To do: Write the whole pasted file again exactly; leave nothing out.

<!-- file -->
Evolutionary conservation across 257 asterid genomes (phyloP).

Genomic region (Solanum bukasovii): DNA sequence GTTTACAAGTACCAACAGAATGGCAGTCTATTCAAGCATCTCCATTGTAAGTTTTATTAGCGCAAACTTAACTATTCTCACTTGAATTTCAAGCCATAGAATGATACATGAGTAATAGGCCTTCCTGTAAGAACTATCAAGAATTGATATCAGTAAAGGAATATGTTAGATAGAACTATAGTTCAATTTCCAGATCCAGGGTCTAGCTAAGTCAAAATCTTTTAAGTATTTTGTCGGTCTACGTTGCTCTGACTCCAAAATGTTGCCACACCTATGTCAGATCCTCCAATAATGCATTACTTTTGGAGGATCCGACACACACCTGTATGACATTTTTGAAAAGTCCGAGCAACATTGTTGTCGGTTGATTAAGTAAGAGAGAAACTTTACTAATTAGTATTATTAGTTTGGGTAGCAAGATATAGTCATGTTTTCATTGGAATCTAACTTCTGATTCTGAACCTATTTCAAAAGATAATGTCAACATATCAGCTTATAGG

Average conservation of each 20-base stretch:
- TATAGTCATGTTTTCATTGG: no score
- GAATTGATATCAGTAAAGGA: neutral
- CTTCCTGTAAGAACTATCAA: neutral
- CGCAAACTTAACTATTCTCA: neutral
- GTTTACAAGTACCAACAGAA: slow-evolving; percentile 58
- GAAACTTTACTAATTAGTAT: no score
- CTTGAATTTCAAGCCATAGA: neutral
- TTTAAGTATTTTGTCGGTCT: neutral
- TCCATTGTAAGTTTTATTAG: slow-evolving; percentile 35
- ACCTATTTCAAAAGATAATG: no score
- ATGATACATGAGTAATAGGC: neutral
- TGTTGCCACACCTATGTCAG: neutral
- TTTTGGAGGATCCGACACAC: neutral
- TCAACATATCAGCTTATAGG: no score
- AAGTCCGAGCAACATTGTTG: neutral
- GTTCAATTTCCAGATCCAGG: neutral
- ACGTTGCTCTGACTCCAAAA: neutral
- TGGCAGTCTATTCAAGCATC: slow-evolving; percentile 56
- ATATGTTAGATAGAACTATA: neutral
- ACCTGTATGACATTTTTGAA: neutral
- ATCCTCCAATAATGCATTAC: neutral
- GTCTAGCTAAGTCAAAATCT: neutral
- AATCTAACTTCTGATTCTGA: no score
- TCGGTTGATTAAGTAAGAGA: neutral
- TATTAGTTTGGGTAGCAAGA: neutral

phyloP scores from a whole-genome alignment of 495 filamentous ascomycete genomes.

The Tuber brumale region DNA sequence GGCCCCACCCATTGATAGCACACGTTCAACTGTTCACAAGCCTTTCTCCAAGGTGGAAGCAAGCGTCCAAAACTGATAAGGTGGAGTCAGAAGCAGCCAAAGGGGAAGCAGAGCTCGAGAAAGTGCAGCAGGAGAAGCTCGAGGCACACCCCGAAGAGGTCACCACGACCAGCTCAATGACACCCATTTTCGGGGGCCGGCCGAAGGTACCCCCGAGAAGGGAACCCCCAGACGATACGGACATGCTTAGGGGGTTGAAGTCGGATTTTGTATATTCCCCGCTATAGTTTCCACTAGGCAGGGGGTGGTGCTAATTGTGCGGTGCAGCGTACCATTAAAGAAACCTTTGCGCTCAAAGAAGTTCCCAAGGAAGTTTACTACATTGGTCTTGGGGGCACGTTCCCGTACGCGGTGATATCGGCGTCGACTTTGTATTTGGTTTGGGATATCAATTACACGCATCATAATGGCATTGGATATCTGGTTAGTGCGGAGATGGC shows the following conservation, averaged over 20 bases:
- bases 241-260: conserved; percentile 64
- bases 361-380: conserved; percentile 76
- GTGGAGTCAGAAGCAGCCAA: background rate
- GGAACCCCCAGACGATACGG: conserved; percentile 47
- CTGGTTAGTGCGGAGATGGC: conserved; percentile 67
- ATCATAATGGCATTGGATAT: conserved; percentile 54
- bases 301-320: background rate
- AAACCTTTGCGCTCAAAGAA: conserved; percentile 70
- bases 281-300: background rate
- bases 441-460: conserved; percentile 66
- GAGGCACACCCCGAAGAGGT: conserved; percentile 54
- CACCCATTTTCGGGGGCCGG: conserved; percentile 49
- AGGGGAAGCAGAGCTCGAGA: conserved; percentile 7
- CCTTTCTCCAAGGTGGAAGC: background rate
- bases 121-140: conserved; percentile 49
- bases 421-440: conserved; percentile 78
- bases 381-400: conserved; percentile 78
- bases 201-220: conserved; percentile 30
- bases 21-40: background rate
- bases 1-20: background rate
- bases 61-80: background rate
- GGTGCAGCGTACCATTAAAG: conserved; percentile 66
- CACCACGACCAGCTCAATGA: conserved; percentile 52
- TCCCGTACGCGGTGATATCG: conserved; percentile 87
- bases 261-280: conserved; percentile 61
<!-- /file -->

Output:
Evolutionary conservation across 257 asterid genomes (phyloP).

Genomic region (Solanum bukasovii): DNA sequence GTTTACAAGTACCAACAGAATGGCAGTCTATTCAAGCATCTCCATTGTAAGTTTTATTAGCGCAAACTTAACTATTCTCACTTGAATTTCAAGCCATAGAATGATACATGAGTAATAGGCCTTCCTGTAAGAACTATCAAGAATTGATATCAGTAAAGGAATATGTTAGATAGAACTATAGTTCAATTTCCAGATCCAGGGTCTAGCTAAGTCAAAATCTTTTAAGTATTTTGTCGGTCTACGTTGCTCTGACTCCAAAATGTTGCCACACCTATGTCAGATCCTCCAATAATGCATTACTTTTGGAGGATCCGACACACACCTGTATGACATTTTTGAAAAGTCCGAGCAACATTGTTGTCGGTTGATTAAGTAAGAGAGAAACTTTACTAATTAGTATTATTAGTTTGGGTAGCAAGATATAGTCATGTTTTCATTGGAATCTAACTTCTGATTCTGAACCTATTTCAAAAGATAATGTCAACATATCAGCTTATAGG

Average conservation of each 20-base stretch:
- TATAGTCATGTTTTCATTGG: no score
- GAATTGATATCAGTAAAGGA: neutral
- CTTCCTGTAAGAACTATCAA: neutral
- CGCAAACTTAACTATTCTCA: neutral
- GTTTACAAGTACCAACAGAA: slow-evolving; percentile 58
- GAAACTTTACTAATTAGTAT: no score
- CTTGAATTTCAAGCCATAGA: neutral
- TTTAAGTATTTTGTCGGTCT: neutral
- TCCATTGTAAGTTTTATTAG: slow-evolving; percentile 35
- ACCTATTTCAAAAGATAATG: no score
- ATGATACATGAGTAATAGGC: neutral
- TGTTGCCACACCTATGTCAG: neutral
- TTTTGGAGGATCCGACACAC: neutral
- TCAACATATCAGCTTATAGG: no score
- AAGTCCGAGCAACATTGTTG: neutral
- GTTCAATTTCCAGATCCAGG: neutral
- ACGTTGCTCTGACTCCAAAA: neutral
- TGGCAGTCTATTCAAGCATC: slow-evolving; percentile 56
- ATATGTTAGATAGAACTATA: neutral
- ACCTGTATGACATTTTTGAA: neutral
- ATCCTCCAATAATGCATTAC: neutral
- GTCTAGCTAAGTCAAAATCT: neutral
- AATCTAACTTCTGATTCTGA: no score
- TCGGTTGATTAAGTAAGAGA: neutral
- TATTAGTTTGGGTAGCAAGA: neutral

phyloP scores from a whole-genome alignment of 495 filamentous ascomycete genomes.

The Tuber brumale region DNA sequence GGCCCCACCCATTGATAGCACACGTTCAACTGTTCACAAGCCTTTCTCCAAGGTGGAAGCAAGCGTCCAAAACTGATAAGGTGGAGTCAGAAGCAGCCAAAGGGGAAGCAGAGCTCGAGAAAGTGCAGCAGGAGAAGCTCGAGGCACACCCCGAAGAGGTCACCACGACCAGCTCAATGACACCCATTTTCGGGGGCCGGCCGAAGGTACCCCCGAGAAGGGAACCCCCAGACGATACGGACATGCTTAGGGGGTTGAAGTCGGATTTTGTATATTCCCCGCTATAGTTTCCACTAGGCAGGGGGTGGTGCTAATTGTGCGGTGCAGCGTACCATTAAAGAAACCTTTGCGCTCAAAGAAGTTCCCAAGGAAGTTTACTACATTGGTCTTGGGGGCACGTTCCCGTACGCGGTGATATCGGCGTCGACTTTGTATTTGGTTTGGGATATCAATTACACGCATCATAATGGCATTGGATATCTGGTTAGTGCGGAGATGGC shows the following conservation, averaged over 20 bases:
- bases 241-260: conserved; percentile 64
- bases 361-380: conserved; percentile 76
- GTGGAGTCAGAAGCAGCCAA: background rate
- GGAACCCCCAGACGATACGG: conserved; percentile 47
- CTGGTTAGTGCGGAGATGGC: conserved; percentile 67
- ATCATAATGGCATTGGATAT: conserved; percentile 54
- bases 301-320: background rate
- AAACCTTTGCGCTCAAAGAA: conserved; percentile 70
- bases 281-300: background rate
- bases 441-460: conserved; percentile 66
- GAGGCACACCCCGAAGAGGT: conserved; percentile 54
- CACCCATTTTCGGGGGCCGG: conserved; percentile 49
- AGGGGAAGCAGAGCTCGAGA: conserved; percentile 7
- CCTTTCTCCAAGGTGGAAGC: background rate
- bases 121-140: conserved; percentile 49
- bases 421-440: conserved; percentile 78
- bases 381-400: conserved; percentile 78
- bases 201-220: conserved; percentile 30
- bases 21-40: background rate
- bases 1-20: background rate
- bases 61-80: background rate
- GGTGCAGCGTACCATTAAAG: conserved; percentile 66
- CACCACGACCAGCTCAATGA: conserved; percentile 52
- TCCCGTACGCGGTGATATCG: conserved; percentile 87
- bases 261-280: conserved; percentile 61